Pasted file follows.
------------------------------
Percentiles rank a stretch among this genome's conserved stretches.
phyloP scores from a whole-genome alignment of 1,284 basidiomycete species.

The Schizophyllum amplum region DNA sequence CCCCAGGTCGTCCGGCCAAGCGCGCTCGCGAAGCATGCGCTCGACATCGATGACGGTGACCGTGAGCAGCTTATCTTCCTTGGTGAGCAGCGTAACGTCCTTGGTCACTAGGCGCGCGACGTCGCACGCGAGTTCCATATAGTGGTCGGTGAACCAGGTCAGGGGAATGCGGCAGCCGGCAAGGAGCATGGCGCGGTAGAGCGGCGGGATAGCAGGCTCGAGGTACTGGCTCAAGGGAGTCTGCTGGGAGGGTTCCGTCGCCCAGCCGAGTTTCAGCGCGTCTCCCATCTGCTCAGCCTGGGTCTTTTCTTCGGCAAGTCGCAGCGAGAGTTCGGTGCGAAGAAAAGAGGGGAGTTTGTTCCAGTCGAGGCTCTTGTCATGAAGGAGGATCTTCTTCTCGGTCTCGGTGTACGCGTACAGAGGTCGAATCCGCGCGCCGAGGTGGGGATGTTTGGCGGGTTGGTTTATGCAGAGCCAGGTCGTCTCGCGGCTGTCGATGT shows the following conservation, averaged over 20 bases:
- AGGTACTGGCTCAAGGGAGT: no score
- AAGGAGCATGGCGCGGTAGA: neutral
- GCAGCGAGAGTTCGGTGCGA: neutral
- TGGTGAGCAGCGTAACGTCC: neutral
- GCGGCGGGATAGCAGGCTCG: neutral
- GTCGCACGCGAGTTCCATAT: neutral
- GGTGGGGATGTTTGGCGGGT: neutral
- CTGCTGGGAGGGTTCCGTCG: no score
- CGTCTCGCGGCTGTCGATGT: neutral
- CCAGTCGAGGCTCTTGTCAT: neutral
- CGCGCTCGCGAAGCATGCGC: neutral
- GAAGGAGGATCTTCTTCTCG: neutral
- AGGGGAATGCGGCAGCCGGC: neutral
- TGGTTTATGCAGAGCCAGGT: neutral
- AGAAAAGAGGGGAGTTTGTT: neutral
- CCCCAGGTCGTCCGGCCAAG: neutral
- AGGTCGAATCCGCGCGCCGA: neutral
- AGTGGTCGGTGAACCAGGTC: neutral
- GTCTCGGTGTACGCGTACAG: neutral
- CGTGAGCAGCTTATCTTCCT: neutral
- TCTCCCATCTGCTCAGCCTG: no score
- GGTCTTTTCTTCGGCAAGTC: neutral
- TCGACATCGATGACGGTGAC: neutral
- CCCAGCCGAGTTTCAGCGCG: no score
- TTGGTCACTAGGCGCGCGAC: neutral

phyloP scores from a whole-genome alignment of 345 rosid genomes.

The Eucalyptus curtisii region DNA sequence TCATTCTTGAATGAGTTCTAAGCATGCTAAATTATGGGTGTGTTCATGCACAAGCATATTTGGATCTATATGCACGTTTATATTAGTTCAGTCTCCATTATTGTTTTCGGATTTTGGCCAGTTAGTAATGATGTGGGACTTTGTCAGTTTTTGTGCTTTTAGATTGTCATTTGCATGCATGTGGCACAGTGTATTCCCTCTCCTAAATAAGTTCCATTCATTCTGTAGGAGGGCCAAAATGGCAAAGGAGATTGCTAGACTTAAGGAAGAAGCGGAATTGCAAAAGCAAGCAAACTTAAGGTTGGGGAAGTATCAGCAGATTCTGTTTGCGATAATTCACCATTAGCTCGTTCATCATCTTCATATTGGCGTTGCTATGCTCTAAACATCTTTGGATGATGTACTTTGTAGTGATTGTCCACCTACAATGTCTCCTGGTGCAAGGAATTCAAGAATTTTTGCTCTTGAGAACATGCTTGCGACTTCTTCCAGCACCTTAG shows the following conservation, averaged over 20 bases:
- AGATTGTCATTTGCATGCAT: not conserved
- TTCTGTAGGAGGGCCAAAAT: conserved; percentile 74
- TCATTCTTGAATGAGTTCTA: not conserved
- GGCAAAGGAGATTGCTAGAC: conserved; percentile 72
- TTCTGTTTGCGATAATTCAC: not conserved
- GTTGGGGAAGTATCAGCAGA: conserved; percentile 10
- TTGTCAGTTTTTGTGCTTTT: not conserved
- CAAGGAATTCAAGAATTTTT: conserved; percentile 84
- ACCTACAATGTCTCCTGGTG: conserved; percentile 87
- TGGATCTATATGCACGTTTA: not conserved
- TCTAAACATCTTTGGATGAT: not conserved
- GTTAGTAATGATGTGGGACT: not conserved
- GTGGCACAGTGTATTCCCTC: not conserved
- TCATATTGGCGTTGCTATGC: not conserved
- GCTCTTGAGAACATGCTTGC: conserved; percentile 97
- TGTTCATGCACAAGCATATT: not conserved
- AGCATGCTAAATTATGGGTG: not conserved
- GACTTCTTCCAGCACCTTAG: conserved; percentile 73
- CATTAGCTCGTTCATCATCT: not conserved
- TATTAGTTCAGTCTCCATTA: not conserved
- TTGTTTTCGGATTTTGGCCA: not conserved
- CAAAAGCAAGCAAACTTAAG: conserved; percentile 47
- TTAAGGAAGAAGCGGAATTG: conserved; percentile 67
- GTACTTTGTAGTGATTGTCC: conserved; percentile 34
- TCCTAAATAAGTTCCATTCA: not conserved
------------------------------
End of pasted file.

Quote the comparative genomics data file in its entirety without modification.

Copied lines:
Percentiles rank a stretch among this genome's conserved stretches.
phyloP scores from a whole-genome alignment of 1,284 basidiomycete species.

The Schizophyllum amplum region DNA sequence CCCCAGGTCGTCCGGCCAAGCGCGCTCGCGAAGCATGCGCTCGACATCGATGACGGTGACCGTGAGCAGCTTATCTTCCTTGGTGAGCAGCGTAACGTCCTTGGTCACTAGGCGCGCGACGTCGCACGCGAGTTCCATATAGTGGTCGGTGAACCAGGTCAGGGGAATGCGGCAGCCGGCAAGGAGCATGGCGCGGTAGAGCGGCGGGATAGCAGGCTCGAGGTACTGGCTCAAGGGAGTCTGCTGGGAGGGTTCCGTCGCCCAGCCGAGTTTCAGCGCGTCTCCCATCTGCTCAGCCTGGGTCTTTTCTTCGGCAAGTCGCAGCGAGAGTTCGGTGCGAAGAAAAGAGGGGAGTTTGTTCCAGTCGAGGCTCTTGTCATGAAGGAGGATCTTCTTCTCGGTCTCGGTGTACGCGTACAGAGGTCGAATCCGCGCGCCGAGGTGGGGATGTTTGGCGGGTTGGTTTATGCAGAGCCAGGTCGTCTCGCGGCTGTCGATGT shows the following conservation, averaged over 20 bases:
- AGGTACTGGCTCAAGGGAGT: no score
- AAGGAGCATGGCGCGGTAGA: neutral
- GCAGCGAGAGTTCGGTGCGA: neutral
- TGGTGAGCAGCGTAACGTCC: neutral
- GCGGCGGGATAGCAGGCTCG: neutral
- GTCGCACGCGAGTTCCATAT: neutral
- GGTGGGGATGTTTGGCGGGT: neutral
- CTGCTGGGAGGGTTCCGTCG: no score
- CGTCTCGCGGCTGTCGATGT: neutral
- CCAGTCGAGGCTCTTGTCAT: neutral
- CGCGCTCGCGAAGCATGCGC: neutral
- GAAGGAGGATCTTCTTCTCG: neutral
- AGGGGAATGCGGCAGCCGGC: neutral
- TGGTTTATGCAGAGCCAGGT: neutral
- AGAAAAGAGGGGAGTTTGTT: neutral
- CCCCAGGTCGTCCGGCCAAG: neutral
- AGGTCGAATCCGCGCGCCGA: neutral
- AGTGGTCGGTGAACCAGGTC: neutral
- GTCTCGGTGTACGCGTACAG: neutral
- CGTGAGCAGCTTATCTTCCT: neutral
- TCTCCCATCTGCTCAGCCTG: no score
- GGTCTTTTCTTCGGCAAGTC: neutral
- TCGACATCGATGACGGTGAC: neutral
- CCCAGCCGAGTTTCAGCGCG: no score
- TTGGTCACTAGGCGCGCGAC: neutral

phyloP scores from a whole-genome alignment of 345 rosid genomes.

The Eucalyptus curtisii region DNA sequence TCATTCTTGAATGAGTTCTAAGCATGCTAAATTATGGGTGTGTTCATGCACAAGCATATTTGGATCTATATGCACGTTTATATTAGTTCAGTCTCCATTATTGTTTTCGGATTTTGGCCAGTTAGTAATGATGTGGGACTTTGTCAGTTTTTGTGCTTTTAGATTGTCATTTGCATGCATGTGGCACAGTGTATTCCCTCTCCTAAATAAGTTCCATTCATTCTGTAGGAGGGCCAAAATGGCAAAGGAGATTGCTAGACTTAAGGAAGAAGCGGAATTGCAAAAGCAAGCAAACTTAAGGTTGGGGAAGTATCAGCAGATTCTGTTTGCGATAATTCACCATTAGCTCGTTCATCATCTTCATATTGGCGTTGCTATGCTCTAAACATCTTTGGATGATGTACTTTGTAGTGATTGTCCACCTACAATGTCTCCTGGTGCAAGGAATTCAAGAATTTTTGCTCTTGAGAACATGCTTGCGACTTCTTCCAGCACCTTAG shows the following conservation, averaged over 20 bases:
- AGATTGTCATTTGCATGCAT: not conserved
- TTCTGTAGGAGGGCCAAAAT: conserved; percentile 74
- TCATTCTTGAATGAGTTCTA: not conserved
- GGCAAAGGAGATTGCTAGAC: conserved; percentile 72
- TTCTGTTTGCGATAATTCAC: not conserved
- GTTGGGGAAGTATCAGCAGA: conserved; percentile 10
- TTGTCAGTTTTTGTGCTTTT: not conserved
- CAAGGAATTCAAGAATTTTT: conserved; percentile 84
- ACCTACAATGTCTCCTGGTG: conserved; percentile 87
- TGGATCTATATGCACGTTTA: not conserved
- TCTAAACATCTTTGGATGAT: not conserved
- GTTAGTAATGATGTGGGACT: not conserved
- GTGGCACAGTGTATTCCCTC: not conserved
- TCATATTGGCGTTGCTATGC: not conserved
- GCTCTTGAGAACATGCTTGC: conserved; percentile 97
- TGTTCATGCACAAGCATATT: not conserved
- AGCATGCTAAATTATGGGTG: not conserved
- GACTTCTTCCAGCACCTTAG: conserved; percentile 73
- CATTAGCTCGTTCATCATCT: not conserved
- TATTAGTTCAGTCTCCATTA: not conserved
- TTGTTTTCGGATTTTGGCCA: not conserved
- CAAAAGCAAGCAAACTTAAG: conserved; percentile 47
- TTAAGGAAGAAGCGGAATTG: conserved; percentile 67
- GTACTTTGTAGTGATTGTCC: conserved; percentile 34
- TCCTAAATAAGTTCCATTCA: not conserved